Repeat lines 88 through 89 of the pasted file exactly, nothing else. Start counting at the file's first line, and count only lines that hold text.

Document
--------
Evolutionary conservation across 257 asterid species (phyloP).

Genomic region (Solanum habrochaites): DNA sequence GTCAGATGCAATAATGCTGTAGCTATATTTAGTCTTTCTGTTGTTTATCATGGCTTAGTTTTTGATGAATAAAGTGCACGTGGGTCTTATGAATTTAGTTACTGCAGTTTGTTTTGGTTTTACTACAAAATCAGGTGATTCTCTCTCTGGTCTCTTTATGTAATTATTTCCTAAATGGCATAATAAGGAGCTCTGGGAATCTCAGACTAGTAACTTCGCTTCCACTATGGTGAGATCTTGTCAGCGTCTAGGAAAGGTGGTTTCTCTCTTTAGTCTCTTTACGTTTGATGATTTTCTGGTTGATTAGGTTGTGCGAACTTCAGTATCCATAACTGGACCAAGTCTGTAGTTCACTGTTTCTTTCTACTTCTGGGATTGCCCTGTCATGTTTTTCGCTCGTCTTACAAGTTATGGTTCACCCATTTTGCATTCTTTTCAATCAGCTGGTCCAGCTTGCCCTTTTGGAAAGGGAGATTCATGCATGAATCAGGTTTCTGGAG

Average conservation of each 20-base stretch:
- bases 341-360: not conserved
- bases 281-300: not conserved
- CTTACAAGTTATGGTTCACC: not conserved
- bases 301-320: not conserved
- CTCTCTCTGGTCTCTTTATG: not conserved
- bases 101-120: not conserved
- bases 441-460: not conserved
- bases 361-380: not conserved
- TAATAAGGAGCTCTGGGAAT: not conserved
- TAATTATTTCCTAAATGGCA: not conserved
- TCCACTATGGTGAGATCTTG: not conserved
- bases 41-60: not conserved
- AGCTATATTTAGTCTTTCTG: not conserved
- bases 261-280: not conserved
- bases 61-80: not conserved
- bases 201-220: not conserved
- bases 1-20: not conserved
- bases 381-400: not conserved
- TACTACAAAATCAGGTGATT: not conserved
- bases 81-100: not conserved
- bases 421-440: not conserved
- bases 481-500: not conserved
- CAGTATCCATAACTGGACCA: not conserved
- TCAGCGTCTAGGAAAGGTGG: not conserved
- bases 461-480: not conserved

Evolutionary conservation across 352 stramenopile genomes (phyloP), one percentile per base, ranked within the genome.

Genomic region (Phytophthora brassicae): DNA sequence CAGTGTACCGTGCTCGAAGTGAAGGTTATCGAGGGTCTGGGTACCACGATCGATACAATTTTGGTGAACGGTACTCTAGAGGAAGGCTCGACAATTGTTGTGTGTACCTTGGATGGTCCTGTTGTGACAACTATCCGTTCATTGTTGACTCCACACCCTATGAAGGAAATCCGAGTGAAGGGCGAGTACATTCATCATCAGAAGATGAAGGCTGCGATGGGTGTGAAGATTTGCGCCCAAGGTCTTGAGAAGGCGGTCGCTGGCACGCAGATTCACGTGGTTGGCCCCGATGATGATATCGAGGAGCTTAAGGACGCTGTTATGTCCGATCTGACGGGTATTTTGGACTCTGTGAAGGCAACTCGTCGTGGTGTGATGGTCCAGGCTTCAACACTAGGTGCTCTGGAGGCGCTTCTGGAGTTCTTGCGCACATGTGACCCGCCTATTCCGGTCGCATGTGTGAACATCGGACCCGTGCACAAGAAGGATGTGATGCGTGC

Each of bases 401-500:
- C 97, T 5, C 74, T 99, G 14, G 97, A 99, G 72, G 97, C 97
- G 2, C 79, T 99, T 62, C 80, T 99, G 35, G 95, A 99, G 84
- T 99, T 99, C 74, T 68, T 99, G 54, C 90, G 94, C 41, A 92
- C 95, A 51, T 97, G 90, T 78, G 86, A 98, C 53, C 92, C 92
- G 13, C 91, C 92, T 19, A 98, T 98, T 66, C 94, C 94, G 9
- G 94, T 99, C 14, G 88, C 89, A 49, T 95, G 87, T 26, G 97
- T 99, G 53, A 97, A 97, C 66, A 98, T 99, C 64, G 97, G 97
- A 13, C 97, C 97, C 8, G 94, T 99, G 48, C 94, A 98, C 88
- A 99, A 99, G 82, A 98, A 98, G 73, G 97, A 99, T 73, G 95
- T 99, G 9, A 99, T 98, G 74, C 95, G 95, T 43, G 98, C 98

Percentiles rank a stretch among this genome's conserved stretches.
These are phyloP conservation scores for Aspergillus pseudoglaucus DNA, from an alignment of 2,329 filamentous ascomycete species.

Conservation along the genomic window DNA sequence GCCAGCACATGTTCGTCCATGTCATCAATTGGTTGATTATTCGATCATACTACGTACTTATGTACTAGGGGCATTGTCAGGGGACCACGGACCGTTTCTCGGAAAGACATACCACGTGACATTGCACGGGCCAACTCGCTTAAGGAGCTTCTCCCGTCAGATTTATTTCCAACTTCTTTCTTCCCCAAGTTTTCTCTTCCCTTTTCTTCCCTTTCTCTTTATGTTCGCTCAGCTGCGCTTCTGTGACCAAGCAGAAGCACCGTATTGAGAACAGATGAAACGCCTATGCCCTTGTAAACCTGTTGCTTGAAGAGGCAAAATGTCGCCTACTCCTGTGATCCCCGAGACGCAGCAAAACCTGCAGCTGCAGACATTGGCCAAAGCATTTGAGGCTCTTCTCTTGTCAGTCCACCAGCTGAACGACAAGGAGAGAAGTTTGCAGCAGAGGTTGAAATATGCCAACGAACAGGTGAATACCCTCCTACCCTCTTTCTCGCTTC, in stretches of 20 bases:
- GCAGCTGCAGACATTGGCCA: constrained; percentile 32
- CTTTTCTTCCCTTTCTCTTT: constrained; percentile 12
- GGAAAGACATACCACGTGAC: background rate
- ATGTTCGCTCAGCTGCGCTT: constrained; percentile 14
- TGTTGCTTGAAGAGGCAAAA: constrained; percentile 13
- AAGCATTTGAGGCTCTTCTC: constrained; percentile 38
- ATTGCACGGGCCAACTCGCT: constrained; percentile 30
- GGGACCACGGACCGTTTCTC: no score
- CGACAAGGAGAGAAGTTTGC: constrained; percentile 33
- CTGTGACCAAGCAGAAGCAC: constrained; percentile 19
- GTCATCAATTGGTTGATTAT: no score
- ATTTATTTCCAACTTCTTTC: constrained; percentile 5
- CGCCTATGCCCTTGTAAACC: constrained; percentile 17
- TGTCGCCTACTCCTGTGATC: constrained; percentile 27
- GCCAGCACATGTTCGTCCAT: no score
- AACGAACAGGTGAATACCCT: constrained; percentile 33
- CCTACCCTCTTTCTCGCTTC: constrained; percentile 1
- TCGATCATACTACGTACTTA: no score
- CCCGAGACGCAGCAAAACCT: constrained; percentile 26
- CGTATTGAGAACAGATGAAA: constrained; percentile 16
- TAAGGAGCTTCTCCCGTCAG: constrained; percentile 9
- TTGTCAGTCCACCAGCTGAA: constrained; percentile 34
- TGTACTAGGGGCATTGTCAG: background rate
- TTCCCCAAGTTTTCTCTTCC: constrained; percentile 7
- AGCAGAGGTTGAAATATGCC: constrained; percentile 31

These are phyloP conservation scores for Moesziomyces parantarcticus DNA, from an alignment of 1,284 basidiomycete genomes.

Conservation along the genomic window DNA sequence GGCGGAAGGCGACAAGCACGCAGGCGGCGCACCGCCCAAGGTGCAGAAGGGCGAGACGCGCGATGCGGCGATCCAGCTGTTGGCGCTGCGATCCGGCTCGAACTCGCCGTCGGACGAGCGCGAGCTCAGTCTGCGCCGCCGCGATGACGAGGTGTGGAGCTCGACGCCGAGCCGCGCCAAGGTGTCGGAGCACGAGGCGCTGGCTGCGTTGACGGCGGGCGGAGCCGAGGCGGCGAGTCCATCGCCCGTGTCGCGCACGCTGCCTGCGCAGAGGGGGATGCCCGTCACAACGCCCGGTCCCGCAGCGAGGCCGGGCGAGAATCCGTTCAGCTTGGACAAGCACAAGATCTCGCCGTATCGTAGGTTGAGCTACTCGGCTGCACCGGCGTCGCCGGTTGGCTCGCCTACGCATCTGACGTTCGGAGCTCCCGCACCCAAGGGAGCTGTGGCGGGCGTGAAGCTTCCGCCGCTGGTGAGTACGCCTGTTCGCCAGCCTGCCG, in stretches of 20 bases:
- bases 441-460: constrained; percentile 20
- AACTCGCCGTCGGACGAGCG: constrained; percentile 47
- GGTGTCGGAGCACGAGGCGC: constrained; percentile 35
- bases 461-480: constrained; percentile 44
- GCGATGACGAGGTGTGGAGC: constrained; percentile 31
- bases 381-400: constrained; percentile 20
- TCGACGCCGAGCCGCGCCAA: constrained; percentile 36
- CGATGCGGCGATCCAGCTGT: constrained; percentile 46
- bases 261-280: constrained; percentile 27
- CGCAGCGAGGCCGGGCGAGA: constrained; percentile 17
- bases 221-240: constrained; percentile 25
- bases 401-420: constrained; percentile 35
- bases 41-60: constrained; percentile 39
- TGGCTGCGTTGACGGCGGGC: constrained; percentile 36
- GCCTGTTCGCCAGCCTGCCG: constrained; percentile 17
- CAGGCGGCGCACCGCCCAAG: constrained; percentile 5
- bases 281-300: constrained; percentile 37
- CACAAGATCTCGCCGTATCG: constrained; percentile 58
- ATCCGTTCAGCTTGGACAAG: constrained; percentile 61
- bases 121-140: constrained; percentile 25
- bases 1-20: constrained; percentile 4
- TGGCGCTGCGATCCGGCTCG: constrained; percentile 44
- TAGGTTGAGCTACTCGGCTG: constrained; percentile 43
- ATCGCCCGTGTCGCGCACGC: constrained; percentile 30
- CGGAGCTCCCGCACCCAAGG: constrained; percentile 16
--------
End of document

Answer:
- bases 281-300: constrained; percentile 37
- CACAAGATCTCGCCGTATCG: constrained; percentile 58